The Kissing Room

Rated 4.50/5 based on 2 reviews
Merle tells us her tale of love, longing, and desperation. As she struggles with the guilt over her husband's suicide, Merle's gut wrenching quest for redemption takes her on a downward spiral into a hell of her own making. Resigned to a life of self-mutilation, abuse, and despair, will she find hope in a mysterious stranger, or will she die. More

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About Cheryl Anne Gardner

Cheryl Anne Gardner is a hopeless dark romantic, lives in a haunted house, and often channels the spirits of Poe, Kafka, and de Sade. She prefers novellas and flash fiction to writing bios because she always seems to forget what point of view she is in. When she isn’t writing, she likes to chase marbles on a glass floor, eat lint, play with sharp objects, and make taxidermy dioramas with dead flies. Her writing has been described as "beautifully grotesque," her characters "deliciously disturbed." Her short fiction has been published in dozens of journals including Dustbin, Hobo Pancakes, Carnage Conservatory, Pure Slush, Negative Suck, Danse Macabre, and at The Molotov Cocktail among others. She lives with her husband on the East Coast USA, and she is currently the head fiction editor at Apocrypha and Abstractions Literary Journal.

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Maria Romana reviewed on Oct. 1, 2010

"The Kissing Room" is not your typical cheery romance for a Sunday afternoon. Rather, it’s a dark, disturbing story that threatens to repel the reader with its brutal honesty, while simultaneously compelling him to read on, anxious for resolution.

This fast-paced story is hardly a chronological one, beginning in the middle of the action, and then alternating between what happens next and what happened before. The story fluctuates between gentle, romantic, or bittersweet moments and truly ugly, stomach-churning scenes of violence and despair. Even the nastiest situations, however, are not described graphically or in lengthy detail, though neither are they for the faint of heart.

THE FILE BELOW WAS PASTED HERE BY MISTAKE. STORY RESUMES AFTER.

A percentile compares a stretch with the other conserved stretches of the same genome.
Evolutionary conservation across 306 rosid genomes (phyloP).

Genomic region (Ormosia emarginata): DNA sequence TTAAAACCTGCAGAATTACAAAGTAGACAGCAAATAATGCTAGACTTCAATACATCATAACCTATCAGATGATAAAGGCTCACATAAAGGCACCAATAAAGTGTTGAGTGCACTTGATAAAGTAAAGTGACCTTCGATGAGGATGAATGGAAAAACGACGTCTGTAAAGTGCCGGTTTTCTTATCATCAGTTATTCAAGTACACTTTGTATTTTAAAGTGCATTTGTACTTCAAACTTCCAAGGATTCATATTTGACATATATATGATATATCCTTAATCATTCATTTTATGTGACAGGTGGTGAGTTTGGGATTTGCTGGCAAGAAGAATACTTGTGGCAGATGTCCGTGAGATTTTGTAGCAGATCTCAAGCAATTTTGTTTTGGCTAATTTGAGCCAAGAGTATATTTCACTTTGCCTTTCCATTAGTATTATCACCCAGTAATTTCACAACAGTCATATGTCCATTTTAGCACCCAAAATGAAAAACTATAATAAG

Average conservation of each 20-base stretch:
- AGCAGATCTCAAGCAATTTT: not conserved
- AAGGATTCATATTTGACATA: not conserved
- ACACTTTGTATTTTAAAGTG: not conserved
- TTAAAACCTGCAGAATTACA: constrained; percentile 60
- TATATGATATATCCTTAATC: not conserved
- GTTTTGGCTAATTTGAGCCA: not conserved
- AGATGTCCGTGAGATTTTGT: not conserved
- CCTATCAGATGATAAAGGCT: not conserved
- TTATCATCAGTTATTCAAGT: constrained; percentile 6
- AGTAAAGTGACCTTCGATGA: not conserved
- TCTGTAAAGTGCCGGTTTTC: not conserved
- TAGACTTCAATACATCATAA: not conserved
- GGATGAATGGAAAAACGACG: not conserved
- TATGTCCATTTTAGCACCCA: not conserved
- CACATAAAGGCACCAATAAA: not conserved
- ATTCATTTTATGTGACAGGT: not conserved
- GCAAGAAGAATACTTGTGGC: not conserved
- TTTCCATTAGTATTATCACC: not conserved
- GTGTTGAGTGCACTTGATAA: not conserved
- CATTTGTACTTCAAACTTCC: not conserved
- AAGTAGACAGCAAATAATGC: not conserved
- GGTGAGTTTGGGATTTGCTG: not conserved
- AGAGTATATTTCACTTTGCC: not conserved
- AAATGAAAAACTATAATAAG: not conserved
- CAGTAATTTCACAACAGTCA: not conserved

"The Kissing Room" is told in the engaging, first person voice of Merle, a woman whose short life has already seen too much tragedy, making her wizened and weary beyond her years. While the reader may not agree with her choices or even understand her reasons for making them, it is impossible not to sympathize with this character and want to see her prevail. The character of Lain was less clear to me, and I wasn’t always sure I liked him, but that wasn't important; I was rooting for Merle, and if he made her happy, that was good enough for me.

The Irish pub setting of the story is unique and authentic, with both the language and the details bringing it to life. I could always see and feel the story happening as though I was a participant, rather than some disconnected voyeur. The only time I felt thrown out of the story was when the point-of-view suddenly changed from Merle's to Lain's for a brief passage near the end. I understand why the author did this, but for me, it broke the spell. Fortunately, I was so caught up in wanting to know what would happen, I just ignored it and went on.

Clearly, "The Kissing Room" is not what you'd call a “beach read” with its violence and macabre themes, but that doesn't mean you won't enjoy it. I read the book nearly straight through, and only stopped because of an unavoidable interruption. I was annoyed to have to pause the action going on in my head, and went back to it as soon as I could—I just _had_ to see how it would end. When it is all said and done, Cheryl Anne Gardner’s "The Kissing Room" is a deeply touching love story; you just won’t know it til it’s over.
(reviewed the day of purchase)
Ellen C Maze reviewed on June 1, 2010

The Kissing Room by Cheryl Anne Gardner

So what if The Kissing Room’s star is a little “ashtray in the head”; Irish euphemisms only add to this stunning story’s appeal. Set in a pub in Ireland, Meryl O’Byrne tends her deceased father’s business with spit, grit and wit. Although she is haunted by the suicidal death of her beloved husband Jon, she muddles through with thoughts rampant and barely controlled as they gallop past her consciousness like wild horses. When Meryl meets an intriguing stranger named Lain, she slowly learns to release the past and begin anew—shrugging off her demons at the same time.

All of this makes her the most believable character I’ve read in a long time. Told in First Person, author Cheryl Anne Gardner expertly gives us a glimpse into the mind of a widow who sees and reacts to the world with her very last ounce of passion. The reader is invited onto a roller coaster ride of delicious descriptive settings and masterfully done character development.

Gardner is a superb storyteller and you won’t regret giving her a try.

Ellen C Maze
A Unique Spin on the Vampire Myth
(reviewed 2 days after purchase)

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